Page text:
Secondary-care therapy areas become a priority
Historically, small-molecule drugs dominated therapeutic areas such as cardiovascular and central nervous system (CNS) conditions
and contributed to significant sales growth. However, these markets are not only saturated with me-too drugs, but also suffer
from rapid market erosion because of the influx of generic drugs after the patent expirations of key brands. For example,
in 2009, sales of cardiovascular drugs totaled $99 billion; they are forecast to decline at 2.8% CAGR (2009–2014). The forecast
contraction in this market is likely the reason for Pfizer's announcement in September 2008 that the company was ending its
research and development (R&D) investment in this therapy area—a landmark move, given the dominance of cardiovascular drugs
in Pfizer's portfolio.
Now pharmaceutical companies are shifting their R&D focus toward developing novel—often biologic—therapies for the treatment
of niche indications, which should ensure longer-term growth given biosimilars' minimal impact to date. Examples of target
therapy areas are oncology, immunology and inflammation, and endocrine diseases, which are forecast to grow at rates of 5.9%,
4.0%, and 6.3% CAGR, respectively, between 2009 and 2014.
In 2009, several noteworthy therapies were launched, representing truly novel drugs that target unmet needs. Johnson & Johnson's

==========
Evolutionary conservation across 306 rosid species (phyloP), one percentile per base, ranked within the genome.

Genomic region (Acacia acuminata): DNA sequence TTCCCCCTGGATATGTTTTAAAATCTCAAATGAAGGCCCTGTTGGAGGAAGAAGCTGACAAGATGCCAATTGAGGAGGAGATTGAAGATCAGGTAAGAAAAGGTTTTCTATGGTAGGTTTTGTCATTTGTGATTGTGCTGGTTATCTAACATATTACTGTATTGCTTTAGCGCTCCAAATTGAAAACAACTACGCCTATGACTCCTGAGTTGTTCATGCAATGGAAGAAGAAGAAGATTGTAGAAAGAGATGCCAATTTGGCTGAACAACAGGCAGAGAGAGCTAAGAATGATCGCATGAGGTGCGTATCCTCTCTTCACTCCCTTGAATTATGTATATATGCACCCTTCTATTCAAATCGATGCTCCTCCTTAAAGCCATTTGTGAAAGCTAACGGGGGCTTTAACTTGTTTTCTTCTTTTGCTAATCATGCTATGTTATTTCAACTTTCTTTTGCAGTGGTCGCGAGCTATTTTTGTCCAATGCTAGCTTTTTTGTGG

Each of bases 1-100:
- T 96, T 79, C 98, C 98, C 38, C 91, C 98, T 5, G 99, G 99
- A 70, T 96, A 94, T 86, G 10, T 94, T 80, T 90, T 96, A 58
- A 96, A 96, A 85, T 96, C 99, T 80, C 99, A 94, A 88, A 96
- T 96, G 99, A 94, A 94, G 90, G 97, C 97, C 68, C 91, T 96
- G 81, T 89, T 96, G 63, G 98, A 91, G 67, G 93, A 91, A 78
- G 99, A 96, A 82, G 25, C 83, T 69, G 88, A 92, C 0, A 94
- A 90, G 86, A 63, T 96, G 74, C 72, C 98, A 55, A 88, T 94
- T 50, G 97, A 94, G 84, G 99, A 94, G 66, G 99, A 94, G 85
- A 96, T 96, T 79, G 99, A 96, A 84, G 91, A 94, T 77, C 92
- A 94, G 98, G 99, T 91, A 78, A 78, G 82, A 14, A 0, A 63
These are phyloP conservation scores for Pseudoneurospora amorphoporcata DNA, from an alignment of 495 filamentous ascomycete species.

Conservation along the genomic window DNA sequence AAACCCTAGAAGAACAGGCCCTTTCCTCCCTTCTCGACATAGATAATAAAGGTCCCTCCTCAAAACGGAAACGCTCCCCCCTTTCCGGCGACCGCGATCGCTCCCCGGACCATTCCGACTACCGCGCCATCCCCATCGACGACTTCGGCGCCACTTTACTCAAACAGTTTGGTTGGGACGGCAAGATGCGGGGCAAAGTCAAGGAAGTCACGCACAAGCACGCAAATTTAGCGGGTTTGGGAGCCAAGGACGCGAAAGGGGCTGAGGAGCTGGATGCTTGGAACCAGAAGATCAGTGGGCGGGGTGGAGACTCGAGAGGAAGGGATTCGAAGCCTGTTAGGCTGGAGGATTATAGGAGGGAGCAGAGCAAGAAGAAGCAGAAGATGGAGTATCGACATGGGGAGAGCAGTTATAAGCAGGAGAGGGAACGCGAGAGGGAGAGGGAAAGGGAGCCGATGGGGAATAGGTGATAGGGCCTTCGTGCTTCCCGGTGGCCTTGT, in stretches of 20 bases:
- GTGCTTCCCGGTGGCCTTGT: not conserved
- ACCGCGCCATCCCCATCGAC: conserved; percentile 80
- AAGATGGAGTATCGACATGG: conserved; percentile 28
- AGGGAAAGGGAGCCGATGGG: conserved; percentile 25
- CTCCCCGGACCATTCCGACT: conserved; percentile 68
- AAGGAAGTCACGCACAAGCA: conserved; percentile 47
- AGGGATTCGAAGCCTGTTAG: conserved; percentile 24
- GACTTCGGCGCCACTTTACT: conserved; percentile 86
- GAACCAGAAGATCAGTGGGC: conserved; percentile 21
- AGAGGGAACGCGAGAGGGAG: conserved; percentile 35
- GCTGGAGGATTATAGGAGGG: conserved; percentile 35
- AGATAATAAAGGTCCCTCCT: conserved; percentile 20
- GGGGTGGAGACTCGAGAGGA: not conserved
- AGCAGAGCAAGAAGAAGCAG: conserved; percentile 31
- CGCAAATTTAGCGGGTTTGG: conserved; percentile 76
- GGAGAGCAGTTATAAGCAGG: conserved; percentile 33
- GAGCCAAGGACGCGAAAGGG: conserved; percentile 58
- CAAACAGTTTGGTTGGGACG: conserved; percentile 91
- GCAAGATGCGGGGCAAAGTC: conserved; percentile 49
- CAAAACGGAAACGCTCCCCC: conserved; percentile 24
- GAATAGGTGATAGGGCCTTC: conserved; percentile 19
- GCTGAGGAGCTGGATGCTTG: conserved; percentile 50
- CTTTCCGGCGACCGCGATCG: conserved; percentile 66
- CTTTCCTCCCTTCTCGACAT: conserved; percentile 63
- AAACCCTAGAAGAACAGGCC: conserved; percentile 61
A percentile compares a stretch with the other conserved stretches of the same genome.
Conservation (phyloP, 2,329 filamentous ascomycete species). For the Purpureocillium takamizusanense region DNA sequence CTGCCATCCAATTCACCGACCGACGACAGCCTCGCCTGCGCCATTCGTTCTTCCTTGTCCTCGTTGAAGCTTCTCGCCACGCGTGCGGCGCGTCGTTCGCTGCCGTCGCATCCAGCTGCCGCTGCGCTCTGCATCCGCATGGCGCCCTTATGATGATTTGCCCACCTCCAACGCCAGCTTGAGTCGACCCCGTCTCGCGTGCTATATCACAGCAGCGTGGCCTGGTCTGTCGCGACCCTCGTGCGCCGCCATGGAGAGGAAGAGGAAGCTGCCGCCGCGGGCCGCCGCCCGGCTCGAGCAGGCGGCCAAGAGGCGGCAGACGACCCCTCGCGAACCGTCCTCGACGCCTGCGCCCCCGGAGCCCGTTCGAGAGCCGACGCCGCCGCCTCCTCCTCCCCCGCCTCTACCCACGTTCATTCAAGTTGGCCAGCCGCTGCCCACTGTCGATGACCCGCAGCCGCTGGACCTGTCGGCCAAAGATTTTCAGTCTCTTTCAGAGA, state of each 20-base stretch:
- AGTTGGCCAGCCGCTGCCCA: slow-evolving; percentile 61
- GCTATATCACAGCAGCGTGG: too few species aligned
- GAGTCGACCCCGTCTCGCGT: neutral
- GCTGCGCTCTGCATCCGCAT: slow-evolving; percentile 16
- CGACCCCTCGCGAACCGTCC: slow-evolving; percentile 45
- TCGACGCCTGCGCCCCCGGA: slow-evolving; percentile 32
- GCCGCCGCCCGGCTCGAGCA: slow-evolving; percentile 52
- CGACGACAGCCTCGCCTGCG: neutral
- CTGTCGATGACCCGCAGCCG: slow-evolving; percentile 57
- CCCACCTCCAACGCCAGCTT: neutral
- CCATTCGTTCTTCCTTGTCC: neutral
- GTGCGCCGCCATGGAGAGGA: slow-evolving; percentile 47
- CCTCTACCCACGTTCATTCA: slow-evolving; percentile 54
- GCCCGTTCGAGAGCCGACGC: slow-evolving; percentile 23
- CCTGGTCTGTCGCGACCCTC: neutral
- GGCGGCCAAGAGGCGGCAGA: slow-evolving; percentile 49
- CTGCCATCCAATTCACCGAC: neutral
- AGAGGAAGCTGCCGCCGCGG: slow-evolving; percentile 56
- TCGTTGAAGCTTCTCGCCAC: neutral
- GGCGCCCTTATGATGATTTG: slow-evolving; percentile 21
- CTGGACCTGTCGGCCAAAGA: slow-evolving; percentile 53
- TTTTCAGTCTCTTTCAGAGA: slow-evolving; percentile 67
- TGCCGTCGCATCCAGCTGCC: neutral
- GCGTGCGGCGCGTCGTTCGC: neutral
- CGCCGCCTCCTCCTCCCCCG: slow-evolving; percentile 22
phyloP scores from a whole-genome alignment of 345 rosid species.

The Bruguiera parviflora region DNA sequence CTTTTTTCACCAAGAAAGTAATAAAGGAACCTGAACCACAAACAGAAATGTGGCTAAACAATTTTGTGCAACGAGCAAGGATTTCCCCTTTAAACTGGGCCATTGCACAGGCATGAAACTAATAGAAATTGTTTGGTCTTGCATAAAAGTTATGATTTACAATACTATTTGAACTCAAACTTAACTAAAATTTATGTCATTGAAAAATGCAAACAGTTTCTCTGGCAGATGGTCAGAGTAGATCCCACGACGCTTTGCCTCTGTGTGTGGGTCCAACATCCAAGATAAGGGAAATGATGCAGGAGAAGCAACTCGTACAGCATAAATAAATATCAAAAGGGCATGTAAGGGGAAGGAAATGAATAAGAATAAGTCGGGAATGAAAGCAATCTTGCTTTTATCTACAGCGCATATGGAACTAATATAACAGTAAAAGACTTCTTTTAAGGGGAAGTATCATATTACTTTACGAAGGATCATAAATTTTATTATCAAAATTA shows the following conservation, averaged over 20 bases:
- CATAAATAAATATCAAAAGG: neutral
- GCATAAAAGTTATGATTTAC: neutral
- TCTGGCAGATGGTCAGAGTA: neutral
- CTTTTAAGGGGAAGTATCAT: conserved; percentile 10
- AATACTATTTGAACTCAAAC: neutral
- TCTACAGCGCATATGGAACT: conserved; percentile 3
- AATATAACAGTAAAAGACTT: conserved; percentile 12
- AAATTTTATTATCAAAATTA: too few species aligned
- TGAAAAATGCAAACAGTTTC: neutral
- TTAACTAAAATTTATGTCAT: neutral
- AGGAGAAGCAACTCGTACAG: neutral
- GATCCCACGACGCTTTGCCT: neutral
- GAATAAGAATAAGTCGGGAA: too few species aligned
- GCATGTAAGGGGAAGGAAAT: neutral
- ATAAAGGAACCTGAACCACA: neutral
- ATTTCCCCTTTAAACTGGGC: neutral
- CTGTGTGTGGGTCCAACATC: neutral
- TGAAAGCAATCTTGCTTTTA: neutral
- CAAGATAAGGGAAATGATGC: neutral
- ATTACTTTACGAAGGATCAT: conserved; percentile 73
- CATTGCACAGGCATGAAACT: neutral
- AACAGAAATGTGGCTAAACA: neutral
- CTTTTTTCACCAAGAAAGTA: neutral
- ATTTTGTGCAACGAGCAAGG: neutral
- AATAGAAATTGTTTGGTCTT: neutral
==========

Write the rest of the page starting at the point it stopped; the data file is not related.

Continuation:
(New Brunswick, NJ) Stelara (ustekinumab) for plaque psoriasis stands out as a first-in-class agent with efficacy superior
to that of traditional therapies. Also, Takeda's (Osaka) Uloric (febuxostat) is the first new treatment for gout in 40 years,
and Forest's (New York) Savella (milnacipran) is the first drug indicated solely for fibromyalgia (1).
In addition, these target markets—oncology, endocrinology, and immunology and inflammation—will experience the highest sales
growth and become the principal growth drivers for the top 50 pharmaceutical companies (excluding generic-drug companies),
collectively generating an additional $45 billion by 2014. It is therefore expected that an increasing number of companies
will focus on these more profitable markets (see Table II).
Table II: Combined global prescription sales for the top 50 pharmaceutical companies (excluding generic-drug companies) by
therapeutic area (2009–2014).
Factors driving the shift away from the primary-care model
With cash-strapped payers now scrutinizing drugs' costs and clinical benefits, it is not surprising that the pharmaceutical
industry is now focused on biologic therapies in secondary care and niche markets (5). Additional factors that attract pharmaceutical
companies toward niche indications include the faster and cheaper R&D process that results from the smaller patient populations
and clinical-trial sizes. In addition, several regulatory agencies provide incentives and subsidize R&D in the development
of orphan drugs. The agencies offer tax credits, regulatory assistance, and accelerated approval. Also, one of the largest
cost-saving factors for companies with a niche product is that large-scale patient and physician marketing through various
channels is largely irrelevant. In fact, annual average marketing costs for an orphan drug are seven times lower than those
for nonorphan products. Figure 1 summarizes the factors inspiring the shift away from the primary-care blockbuster model toward
Figure 1: Factors inspiring the shift away from the primary-care blockbuster model toward niche indications. (ALL FIGURE ARE
COURTESY OF DATAMONITOR GROUP)